In the U.S., you’re more likely to experience a cyber attack or data breach than the flu
Did you know that your business is more likely to experience a data breach or cyber attack than you are to get the flu? According to WebMD, nine to 30 million people (2.75-9.17% of the United States’ population of 327 million) get the flu each year. Compare this to:
- 67% of businesses report being victims of cyber attacks and 58% report experiencing data breaches over the past 12 months.
- 75% of Americans whose financial records were exposed in the Experian data breach in 2017.
- 83% of respondents from ProofPoint’s 2019 State of the Phish Report who said they experienced phishing attacks in 2018.
- Almost 400 million user accounts that were exposed in the Marriott data breach at the end of 2018.
We’re not suggesting that this means you should ignore your doctor’s recommendation of getting a flu shot this year. However, you should also be concerned about virtual threats that could affect the health of your business. Let’s take a closer look at the risks, costs, and concerns associated with cyber security attacks and data breaches a little more in depth.
Let’s hash it out.
U.S. to Become the Biggest Target of Cyber Attacks by 2023
We really shouldn’t be surprised by this kind of information considering that U.S. small businesses are often the targets of many data breaches each year (43%, according to SCORE). In fact, Juniper Research anticipates that U.S. organizations and businesses of all sizes will be the targets of 55% of all cyber attacks each year by 2023.
In its recent report Grand Theft Data II — The Drivers and Shifting State of Data Breaches report, which was comprised of commercial and enterprise businesses in Asia Pacific (21%), North America (35%), and Europe (43%), McAfee reveals:
“A majority of IT professionals have experienced at least one data breach during their careers—61% at their current company and 48% at a previous company. On average, they have dealt with six breaches over the course of their professional lives.”
Cost of Cyber Security Incidents and Data Breaches
According to a recent report from Cybersecurity Ventures and the Herjavec Group, “cybercrime will cost the world in excess of $6 trillion annually by 2021.” The costs of cyber attacks on individual businesses, according to an Accenture study, average $13 million per year. This amount can easily surpass the budgets of small to midsize businesses (SMBs) and force them to close their doors. This is particularly the case of businesses that neglect to invest in cyber security liability insurance.
If that in and of itself isn’t enough to make you reach for an antacid, this may do so: The costs of cyber security breaches extend beyond strictly financial concerns — particularly for those whose data breaches result in the exposure of customers’ personal information. This type of information has a virtually evergreen lifespan. Unlike credit card numbers and employee login information, which need to be used or sold immediately to have value before someone has time to change their account information, personally identifiable information (PII) is a long-term play for cyber thieves. This means that the lingering effects of a data breach may still be felt by your customers (and your brand image) several years after the initial incident took place.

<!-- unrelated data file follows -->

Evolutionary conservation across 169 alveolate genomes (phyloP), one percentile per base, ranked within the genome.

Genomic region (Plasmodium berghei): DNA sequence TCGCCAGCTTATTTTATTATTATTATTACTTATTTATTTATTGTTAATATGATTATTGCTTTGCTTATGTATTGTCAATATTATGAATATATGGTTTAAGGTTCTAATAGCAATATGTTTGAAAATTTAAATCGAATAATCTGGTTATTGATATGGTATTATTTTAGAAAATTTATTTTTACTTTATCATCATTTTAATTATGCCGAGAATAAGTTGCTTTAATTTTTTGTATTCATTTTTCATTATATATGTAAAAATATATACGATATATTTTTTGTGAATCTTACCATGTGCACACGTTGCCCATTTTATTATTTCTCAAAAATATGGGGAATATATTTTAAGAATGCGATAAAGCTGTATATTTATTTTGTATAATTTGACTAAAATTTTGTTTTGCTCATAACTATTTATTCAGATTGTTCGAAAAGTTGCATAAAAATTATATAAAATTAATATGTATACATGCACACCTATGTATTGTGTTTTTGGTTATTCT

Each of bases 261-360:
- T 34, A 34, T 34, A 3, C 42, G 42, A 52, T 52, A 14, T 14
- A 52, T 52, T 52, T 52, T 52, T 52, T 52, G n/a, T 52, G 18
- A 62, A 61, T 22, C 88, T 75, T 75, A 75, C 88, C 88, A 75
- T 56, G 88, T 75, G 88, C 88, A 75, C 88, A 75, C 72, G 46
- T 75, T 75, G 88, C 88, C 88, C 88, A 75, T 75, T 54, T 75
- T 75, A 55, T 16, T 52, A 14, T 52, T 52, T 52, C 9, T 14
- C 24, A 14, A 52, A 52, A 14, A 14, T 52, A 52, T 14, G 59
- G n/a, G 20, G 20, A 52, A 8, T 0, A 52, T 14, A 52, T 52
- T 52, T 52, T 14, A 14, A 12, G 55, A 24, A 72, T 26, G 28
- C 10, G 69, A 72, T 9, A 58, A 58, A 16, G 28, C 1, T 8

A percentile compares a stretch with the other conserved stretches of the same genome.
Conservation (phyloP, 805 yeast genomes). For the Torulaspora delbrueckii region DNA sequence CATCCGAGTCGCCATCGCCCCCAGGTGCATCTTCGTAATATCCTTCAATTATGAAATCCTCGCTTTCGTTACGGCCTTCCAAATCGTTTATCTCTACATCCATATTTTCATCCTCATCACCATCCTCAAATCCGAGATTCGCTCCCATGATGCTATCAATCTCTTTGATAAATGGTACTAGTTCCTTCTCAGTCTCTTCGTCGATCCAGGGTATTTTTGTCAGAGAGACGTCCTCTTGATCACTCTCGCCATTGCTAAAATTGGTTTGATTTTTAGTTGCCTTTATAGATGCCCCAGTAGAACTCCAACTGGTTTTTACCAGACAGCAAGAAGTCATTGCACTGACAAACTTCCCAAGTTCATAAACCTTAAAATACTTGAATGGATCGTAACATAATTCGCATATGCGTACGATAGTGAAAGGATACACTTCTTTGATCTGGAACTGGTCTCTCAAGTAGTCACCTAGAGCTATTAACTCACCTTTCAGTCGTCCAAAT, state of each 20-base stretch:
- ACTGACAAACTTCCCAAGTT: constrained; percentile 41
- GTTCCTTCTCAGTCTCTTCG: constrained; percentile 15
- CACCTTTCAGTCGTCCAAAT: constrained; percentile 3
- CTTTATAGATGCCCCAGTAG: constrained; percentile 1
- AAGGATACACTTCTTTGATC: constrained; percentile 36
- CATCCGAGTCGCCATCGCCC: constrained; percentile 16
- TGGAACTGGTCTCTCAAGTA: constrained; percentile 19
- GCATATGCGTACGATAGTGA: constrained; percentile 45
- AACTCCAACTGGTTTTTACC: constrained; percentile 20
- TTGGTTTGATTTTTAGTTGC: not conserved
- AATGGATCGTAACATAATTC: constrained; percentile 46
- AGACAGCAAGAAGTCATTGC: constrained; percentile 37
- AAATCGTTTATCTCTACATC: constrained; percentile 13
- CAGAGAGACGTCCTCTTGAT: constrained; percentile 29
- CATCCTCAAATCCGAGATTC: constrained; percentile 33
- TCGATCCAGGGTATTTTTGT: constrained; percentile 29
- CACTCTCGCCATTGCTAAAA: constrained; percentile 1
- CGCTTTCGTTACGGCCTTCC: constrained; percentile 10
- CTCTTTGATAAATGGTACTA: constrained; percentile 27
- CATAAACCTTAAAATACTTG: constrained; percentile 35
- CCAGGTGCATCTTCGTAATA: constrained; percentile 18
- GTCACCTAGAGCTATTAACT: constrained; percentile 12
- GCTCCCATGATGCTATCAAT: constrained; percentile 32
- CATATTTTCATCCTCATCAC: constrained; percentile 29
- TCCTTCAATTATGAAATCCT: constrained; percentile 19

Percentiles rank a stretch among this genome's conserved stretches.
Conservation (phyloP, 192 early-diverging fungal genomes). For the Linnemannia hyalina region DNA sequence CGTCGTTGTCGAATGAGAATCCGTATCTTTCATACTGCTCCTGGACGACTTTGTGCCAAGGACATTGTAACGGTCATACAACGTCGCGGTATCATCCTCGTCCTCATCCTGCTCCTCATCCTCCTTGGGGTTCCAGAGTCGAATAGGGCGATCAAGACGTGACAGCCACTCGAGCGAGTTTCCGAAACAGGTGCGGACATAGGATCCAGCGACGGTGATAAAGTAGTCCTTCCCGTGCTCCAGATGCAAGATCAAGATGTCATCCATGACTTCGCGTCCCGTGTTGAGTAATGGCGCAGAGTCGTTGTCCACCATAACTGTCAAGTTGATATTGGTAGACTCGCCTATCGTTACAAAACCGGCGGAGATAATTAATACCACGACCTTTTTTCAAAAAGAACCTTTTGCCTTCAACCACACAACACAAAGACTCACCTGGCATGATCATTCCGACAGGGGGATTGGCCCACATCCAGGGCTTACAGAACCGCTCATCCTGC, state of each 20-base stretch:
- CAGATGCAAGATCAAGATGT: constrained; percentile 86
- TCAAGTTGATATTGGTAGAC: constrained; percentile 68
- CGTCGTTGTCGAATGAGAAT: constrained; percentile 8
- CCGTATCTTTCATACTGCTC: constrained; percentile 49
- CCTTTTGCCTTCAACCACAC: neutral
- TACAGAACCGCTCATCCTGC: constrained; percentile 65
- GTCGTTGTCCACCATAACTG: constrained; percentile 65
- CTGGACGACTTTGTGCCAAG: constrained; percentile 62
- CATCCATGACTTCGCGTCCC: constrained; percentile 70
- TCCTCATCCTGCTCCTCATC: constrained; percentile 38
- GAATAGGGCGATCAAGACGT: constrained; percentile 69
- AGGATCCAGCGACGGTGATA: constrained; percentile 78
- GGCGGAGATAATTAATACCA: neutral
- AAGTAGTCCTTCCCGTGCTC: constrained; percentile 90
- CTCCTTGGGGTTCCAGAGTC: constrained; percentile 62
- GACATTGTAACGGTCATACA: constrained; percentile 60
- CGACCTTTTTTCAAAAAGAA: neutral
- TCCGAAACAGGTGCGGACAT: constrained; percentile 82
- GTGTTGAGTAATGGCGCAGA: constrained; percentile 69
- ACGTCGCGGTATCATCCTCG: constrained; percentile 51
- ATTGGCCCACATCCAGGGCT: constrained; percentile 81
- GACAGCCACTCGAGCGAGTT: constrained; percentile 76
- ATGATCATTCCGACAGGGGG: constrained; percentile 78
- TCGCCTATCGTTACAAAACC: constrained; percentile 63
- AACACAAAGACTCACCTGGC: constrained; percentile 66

According to Frank Abagnale, a former con man who became a consultant for the FBI, during an interview for Cybercrime Magazine:
“People who steal mass data warehouse that data typically for three to four years. So, if I break into a Target or a Home Depot and steal credit cards and debit cards, I need to get rid of that immediately. It has a very short shelf life. But if I steal your name, your social security number, your date of birth — you can’t change your name, you can’t change your social security number, you can’t change your date of birth. So, obviously, the longer I hold it, the more valuable it becomes.”
What You Can Do to Protect the “Health” of Your Company and Safety of Customer Data
The CDC recommends that everyone six months of age or older get a flu vaccination each year (with the exception of those who have specific allergies or medical conditions). They also recommend eating healthy, drinking lots of water, and getting plenty of sleep to help keep your immune system in peak condition. This same concept applies to your cyber security defenses and how they help protect the overall well-being of your business.
Much like getting a flu shot, there are things you can do to help toughen your cyber defenses and increase your cyber resilience. Large and small businesses alike can regularly check the “temperature” of your cyber security initiatives through a variety of methods, including:
- Regularly monitoring your traffic, access, and server logs;
- Regularly updating and patching your software and hardware assets;
- Managing digital security certificates and keys; and
- Assessing and testing your systems and employee knowledge through regular training and testing.
Ultimately, the goal is to minimize the risks to your business and customers from experiencing a cyber security attack or breach and to aid in speeding up your business’s recovery after a breach.
Much like keeping your employees healthy should be a major priority, keeping your company’s sensitive data and customer information secure should also always be a top concern for every business. All it takes is one employee opening a phishing email or clicking on the wrong link to land your company in hot water. Without adequate protections and response plans in place, once a hacker gains access to one system, their access spreads like a virus through the others and may cause irreparable damage.
Ask yourself: Are you taking every precaution to ensure your business stays healthy in 2019?
As always, leave your comments and questions below…